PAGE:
If you checked out any of those videos linked above, then you noticed something else. For that matter, if you ever really listened to Darin’s hit, then you are also attuned to the fact that Weill’s songs are a few yards out of bounds. They are weird, in that they come at the world from a peculiar angle. Many are show tunes and every musical has a couple wacky songs, but everything Weill did stands out just a little from the page.

Perhaps it goes back to that great American songbook, but the ear grows accustomed to certain notes appearing in a certain way. Weill never shocks so much that you run to the radio screaming, but it is not easy to pretend that his songs are mere background. They demand attention.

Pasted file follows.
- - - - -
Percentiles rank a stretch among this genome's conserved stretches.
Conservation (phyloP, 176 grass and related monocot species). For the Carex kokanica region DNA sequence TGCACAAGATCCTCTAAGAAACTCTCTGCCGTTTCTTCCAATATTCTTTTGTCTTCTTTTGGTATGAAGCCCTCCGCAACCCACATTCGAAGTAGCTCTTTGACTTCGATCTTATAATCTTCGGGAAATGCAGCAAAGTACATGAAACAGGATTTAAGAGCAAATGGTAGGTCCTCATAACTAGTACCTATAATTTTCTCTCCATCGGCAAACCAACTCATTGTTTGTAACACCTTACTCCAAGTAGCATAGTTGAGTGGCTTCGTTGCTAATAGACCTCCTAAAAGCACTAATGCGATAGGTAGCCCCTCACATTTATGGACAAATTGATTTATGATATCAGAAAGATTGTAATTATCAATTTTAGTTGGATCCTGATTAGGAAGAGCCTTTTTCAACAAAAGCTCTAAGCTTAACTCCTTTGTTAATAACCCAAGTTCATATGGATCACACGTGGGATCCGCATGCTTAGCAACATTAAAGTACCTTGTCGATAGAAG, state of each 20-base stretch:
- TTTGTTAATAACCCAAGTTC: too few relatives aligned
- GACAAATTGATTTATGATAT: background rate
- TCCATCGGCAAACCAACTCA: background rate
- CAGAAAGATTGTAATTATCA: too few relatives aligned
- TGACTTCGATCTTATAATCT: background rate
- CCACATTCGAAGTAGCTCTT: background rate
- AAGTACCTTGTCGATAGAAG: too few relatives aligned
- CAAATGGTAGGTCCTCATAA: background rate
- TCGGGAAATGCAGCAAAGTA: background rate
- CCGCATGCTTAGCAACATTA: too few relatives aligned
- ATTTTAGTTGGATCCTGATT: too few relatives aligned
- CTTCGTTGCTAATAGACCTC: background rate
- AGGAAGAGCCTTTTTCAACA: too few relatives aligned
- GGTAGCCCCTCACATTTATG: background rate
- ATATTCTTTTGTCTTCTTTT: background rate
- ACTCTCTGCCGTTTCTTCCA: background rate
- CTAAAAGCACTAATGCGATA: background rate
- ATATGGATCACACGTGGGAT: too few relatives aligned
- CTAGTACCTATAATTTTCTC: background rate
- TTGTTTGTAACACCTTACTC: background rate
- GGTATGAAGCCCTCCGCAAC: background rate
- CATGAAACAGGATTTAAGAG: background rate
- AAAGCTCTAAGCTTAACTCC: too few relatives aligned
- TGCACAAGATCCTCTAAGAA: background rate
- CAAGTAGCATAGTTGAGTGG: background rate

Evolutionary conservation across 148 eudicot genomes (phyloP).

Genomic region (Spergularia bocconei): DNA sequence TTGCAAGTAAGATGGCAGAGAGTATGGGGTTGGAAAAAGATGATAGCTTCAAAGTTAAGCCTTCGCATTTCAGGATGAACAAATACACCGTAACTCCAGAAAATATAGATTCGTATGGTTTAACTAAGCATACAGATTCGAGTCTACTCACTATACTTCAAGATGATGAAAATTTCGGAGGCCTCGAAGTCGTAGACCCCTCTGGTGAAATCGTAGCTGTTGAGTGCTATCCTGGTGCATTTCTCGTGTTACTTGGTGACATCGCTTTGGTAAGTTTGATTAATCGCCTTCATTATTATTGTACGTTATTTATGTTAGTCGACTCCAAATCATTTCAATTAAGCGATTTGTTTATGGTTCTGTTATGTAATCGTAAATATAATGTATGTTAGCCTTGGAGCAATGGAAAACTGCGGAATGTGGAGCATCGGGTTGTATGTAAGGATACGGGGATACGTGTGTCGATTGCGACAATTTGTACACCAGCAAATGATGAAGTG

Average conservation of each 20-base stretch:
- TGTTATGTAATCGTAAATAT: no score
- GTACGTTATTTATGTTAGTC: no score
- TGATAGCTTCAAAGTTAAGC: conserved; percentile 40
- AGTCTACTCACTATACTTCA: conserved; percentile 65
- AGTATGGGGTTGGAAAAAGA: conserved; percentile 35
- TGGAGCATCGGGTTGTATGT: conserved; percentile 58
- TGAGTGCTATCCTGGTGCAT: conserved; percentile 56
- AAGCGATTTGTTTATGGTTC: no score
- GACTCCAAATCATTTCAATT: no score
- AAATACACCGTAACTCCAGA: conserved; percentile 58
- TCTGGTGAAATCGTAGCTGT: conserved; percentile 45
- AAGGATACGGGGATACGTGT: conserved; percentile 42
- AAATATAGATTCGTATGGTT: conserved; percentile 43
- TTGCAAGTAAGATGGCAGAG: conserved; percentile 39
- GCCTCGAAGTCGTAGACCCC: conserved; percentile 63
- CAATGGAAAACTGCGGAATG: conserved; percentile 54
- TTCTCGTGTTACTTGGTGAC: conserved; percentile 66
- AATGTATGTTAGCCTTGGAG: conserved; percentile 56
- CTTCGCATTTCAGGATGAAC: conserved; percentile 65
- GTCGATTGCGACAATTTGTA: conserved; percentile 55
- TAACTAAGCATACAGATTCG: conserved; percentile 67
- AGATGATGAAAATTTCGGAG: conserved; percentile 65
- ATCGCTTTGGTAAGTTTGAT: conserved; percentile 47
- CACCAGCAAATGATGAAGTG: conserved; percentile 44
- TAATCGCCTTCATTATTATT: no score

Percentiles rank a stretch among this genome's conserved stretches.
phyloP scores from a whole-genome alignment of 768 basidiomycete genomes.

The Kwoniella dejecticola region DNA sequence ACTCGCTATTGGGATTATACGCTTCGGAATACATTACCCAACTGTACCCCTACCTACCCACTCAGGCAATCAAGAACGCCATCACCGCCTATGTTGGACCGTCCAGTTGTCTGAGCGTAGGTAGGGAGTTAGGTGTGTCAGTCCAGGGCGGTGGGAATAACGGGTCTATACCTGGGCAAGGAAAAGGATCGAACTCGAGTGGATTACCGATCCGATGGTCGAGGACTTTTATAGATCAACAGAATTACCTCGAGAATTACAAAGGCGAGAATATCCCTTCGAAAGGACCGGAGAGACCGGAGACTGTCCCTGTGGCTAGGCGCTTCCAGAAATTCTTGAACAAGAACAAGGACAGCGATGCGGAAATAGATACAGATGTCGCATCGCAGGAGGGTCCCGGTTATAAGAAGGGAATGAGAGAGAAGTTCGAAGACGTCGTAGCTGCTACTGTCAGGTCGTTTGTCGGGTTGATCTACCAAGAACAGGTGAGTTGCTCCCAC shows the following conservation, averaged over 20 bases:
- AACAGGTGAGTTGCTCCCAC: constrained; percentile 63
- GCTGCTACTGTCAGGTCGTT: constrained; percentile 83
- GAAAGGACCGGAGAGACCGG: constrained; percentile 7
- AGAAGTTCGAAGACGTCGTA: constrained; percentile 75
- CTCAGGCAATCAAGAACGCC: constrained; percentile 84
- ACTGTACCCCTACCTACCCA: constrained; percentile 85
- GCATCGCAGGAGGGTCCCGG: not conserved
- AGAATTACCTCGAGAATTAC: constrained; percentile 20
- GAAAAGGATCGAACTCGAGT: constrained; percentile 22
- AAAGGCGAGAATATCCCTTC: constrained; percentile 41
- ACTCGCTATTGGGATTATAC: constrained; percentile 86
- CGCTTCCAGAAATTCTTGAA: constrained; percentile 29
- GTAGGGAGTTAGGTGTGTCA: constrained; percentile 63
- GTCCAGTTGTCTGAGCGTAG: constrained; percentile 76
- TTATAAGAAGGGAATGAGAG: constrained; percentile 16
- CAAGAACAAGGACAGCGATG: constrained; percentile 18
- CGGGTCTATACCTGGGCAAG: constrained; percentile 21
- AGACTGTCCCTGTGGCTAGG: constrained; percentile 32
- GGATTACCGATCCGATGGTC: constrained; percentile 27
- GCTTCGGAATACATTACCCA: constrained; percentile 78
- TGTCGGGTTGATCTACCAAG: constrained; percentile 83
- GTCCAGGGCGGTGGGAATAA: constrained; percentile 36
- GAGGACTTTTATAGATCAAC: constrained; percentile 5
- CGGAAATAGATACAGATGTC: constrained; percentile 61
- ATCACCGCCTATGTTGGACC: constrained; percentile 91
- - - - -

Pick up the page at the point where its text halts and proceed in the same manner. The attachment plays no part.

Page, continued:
No other composer is as inextricably intertwined with a single performer as Weill is with Lotte Lenya. They were married twice and her recordings heavily emphasize his works. The performers I mentioned came along after her and kept Weill’s music alive, but she did the heavy lifting after he died (and probably a fair bit while he lived). For all that, I saved another favorite for these last words.

What’s it all about?

You’ve Got to Check This Out is a blog series about music, words, and all sorts of artistic matters. It started with an explanation. 83 more to go.

New additions to You’ve Got to Check This Out release regularly. Also, free humor, short works, and poetry post irregularly. Receive notifications on Facebook by friending or following Craig.

Images may be subject to copyright.